GENTUSO: My parents live down in the Heartland Valley. There’s a little retirement community down there and that Sunday afternoon we kept calling and calling and calling, “Mom, how’s it look? Is there any water? Is water on the fields, on the soccer fields?”
The fields are about six to ten feet lower than the roadway and the houses are even higher than the roadway. And she kept reassuring us, over and over, “Oh yeah, it looks fine, it looks fine.”
And mid afternoon, my husband and I are looking at each other, we’d been over to Donelson Christian [Academy] and we’d seen how they were just literally inundated and so we just said, “You know, we need to go by and see.” On our way to go back to Miami [Avenue] to give a hand if it was needed, we were going to just drop in. We got to the top of the hill and you’re probably not familiar with that area, but there is one of the steepest hills in Nashville. You come to the top of this and it’s where the land goes down into that lowland by the river and at the foot of the hill, it’s water. There’s no road, there’s no soccer field, it’s covered. And so we drove down close to the water, parked, and rolled up our jeans and hiked in, it was thigh deep. And so we ended up walking six blocks in. It’s just a series of little cul-de-sacs coming off of the street there, so we walked through the cul-de-sacs all the way to the end where my parents were and knocked on the door. And my father who has Alzheimers, not Alzheimers, it’s dementia probably Parkinsons-related, he answered the door and I’m talking to him and he’s saying, “Oh yeah, it’s raining.”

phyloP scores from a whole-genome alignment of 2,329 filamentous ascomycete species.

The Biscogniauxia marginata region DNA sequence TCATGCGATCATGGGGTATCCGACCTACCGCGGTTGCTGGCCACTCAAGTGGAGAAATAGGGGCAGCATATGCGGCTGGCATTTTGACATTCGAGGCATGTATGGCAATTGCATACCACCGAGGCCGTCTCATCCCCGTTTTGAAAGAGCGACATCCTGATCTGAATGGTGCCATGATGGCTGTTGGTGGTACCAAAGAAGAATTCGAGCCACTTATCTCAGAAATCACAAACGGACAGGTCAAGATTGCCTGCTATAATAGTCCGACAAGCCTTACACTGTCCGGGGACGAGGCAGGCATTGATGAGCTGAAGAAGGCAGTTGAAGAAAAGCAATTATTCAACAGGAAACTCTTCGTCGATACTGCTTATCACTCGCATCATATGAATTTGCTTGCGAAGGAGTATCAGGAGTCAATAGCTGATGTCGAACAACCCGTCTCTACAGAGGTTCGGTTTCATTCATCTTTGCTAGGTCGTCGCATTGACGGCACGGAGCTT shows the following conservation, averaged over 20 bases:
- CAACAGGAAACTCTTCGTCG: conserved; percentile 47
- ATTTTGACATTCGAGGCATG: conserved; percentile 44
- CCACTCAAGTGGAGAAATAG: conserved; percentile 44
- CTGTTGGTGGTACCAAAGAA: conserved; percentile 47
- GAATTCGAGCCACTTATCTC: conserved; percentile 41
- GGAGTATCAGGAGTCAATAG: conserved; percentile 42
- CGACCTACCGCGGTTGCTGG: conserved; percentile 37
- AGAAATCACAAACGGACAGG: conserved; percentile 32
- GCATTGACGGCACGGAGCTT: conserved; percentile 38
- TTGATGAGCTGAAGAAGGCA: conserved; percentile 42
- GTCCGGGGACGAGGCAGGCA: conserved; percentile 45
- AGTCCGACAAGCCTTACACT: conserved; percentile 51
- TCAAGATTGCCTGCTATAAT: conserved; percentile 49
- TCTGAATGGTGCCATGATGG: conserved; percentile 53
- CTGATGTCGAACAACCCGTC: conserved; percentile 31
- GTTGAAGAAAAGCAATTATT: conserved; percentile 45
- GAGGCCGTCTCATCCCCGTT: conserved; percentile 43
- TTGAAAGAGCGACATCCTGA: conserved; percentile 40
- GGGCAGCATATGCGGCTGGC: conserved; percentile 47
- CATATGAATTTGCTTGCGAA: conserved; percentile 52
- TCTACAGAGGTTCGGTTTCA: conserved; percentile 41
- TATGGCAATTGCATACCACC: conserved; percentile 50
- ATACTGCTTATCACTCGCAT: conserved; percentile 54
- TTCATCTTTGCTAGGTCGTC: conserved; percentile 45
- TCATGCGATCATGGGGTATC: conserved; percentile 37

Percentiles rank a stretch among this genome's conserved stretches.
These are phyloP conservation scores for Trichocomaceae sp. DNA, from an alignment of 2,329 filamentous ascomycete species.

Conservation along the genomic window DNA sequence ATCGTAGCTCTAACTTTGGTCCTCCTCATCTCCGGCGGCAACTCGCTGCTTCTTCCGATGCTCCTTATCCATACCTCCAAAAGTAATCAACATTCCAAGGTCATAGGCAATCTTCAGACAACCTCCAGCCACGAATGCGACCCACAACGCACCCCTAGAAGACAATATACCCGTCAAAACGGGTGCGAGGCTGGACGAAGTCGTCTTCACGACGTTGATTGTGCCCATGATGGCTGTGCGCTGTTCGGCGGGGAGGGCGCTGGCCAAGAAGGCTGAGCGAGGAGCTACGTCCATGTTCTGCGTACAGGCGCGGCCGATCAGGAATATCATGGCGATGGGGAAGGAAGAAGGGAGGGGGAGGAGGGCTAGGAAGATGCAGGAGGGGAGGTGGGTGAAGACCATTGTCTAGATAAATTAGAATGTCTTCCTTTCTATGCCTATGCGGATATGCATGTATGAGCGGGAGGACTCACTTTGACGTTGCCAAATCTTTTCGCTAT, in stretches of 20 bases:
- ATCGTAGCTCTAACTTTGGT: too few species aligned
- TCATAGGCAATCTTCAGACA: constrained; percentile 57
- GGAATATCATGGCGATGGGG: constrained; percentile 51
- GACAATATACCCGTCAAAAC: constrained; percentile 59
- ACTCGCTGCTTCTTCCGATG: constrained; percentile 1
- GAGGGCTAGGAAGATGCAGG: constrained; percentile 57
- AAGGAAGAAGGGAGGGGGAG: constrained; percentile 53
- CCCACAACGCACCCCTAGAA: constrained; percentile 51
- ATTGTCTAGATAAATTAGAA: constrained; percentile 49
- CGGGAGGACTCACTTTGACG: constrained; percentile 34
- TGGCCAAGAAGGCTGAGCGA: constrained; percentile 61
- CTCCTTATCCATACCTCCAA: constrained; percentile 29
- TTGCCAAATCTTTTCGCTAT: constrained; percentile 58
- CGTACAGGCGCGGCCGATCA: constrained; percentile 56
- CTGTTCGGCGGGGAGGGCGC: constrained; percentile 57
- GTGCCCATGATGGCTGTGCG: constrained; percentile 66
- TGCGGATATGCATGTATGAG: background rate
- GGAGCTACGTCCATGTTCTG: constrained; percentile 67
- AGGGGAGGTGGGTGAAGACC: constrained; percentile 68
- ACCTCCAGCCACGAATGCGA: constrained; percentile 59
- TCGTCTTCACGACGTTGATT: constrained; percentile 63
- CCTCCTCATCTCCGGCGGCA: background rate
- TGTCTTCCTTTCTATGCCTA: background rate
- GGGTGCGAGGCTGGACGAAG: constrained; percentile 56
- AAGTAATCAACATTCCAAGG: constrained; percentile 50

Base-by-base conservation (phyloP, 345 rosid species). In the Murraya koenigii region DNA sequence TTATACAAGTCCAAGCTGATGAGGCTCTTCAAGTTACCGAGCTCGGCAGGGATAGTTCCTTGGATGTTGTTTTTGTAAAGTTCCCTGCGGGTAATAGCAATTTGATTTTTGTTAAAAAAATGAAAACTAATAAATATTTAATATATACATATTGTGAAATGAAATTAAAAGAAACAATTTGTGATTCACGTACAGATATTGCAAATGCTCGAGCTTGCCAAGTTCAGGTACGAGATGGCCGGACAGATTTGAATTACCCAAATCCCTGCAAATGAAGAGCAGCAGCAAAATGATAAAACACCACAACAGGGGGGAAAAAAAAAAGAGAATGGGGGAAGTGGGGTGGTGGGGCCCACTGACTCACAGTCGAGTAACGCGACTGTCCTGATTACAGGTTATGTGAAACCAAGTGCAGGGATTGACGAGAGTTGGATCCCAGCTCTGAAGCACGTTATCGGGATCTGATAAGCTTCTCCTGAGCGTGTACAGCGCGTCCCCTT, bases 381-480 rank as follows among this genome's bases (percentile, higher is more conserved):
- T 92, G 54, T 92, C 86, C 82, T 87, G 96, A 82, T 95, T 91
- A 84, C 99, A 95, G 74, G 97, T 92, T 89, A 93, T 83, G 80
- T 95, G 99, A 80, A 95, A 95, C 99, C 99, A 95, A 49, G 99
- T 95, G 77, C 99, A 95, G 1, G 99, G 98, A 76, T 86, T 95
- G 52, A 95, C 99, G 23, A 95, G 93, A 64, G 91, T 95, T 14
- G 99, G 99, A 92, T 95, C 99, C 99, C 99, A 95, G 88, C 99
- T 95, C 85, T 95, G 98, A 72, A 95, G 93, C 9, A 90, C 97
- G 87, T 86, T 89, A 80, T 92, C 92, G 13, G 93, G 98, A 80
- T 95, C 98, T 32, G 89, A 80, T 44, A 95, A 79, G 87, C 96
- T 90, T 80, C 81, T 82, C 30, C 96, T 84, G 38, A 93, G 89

And I’m saying, “Well, Dad, it’s flooding, we need you to leave.”
“Can I cut you a bouquet of roses? Look how beautiful the roses are. ”
“Dad, they’re beautiful, we need you to get some things.”
So Mom and Dad, we gave them ten minutes. We said, “You’ve got to get out, the water is at the foot of your driveway.”
And I had no clue that her vision was such that she couldn’t discern that in the rain. So they packed a suitcase and we got to the front door. And I’m thinking to myself, “Dad can hardly walk from the car to the grocery store. How are we going to get him out those six blocks wading in thigh deep water?”
And about that time a little pickup truck came flying through. He’s weaving behind the houses between the trees and the yard ornaments and the swing sets, you know, he’s just weaving his way. And it’s this kid, nineteen, twenty years old. He says, “Does anybody need a ride?”
So he had just evacuated the one, a couple of their neighbors who were unable to walk. One was blind and one was seriously ill. So they hopped in and away we went. It was really cool because when we’d first gotten there, right before we’d parked, we said, “Well, let’s give it a try, I don’t know how deep it is.” And we’d gotten to where the water was up above the bumper and we were nowhere near to the low, the level that it was going to get. So we had backed up and we knew that we weren’t going to be able to drive in and here this kid, just with the brazenness of youth, I guess, came flying. You know, didn’t bother him to be driving through the yards and it was very cool. So we got them back and they actually ended up living with us for almost four months while their home was redone.
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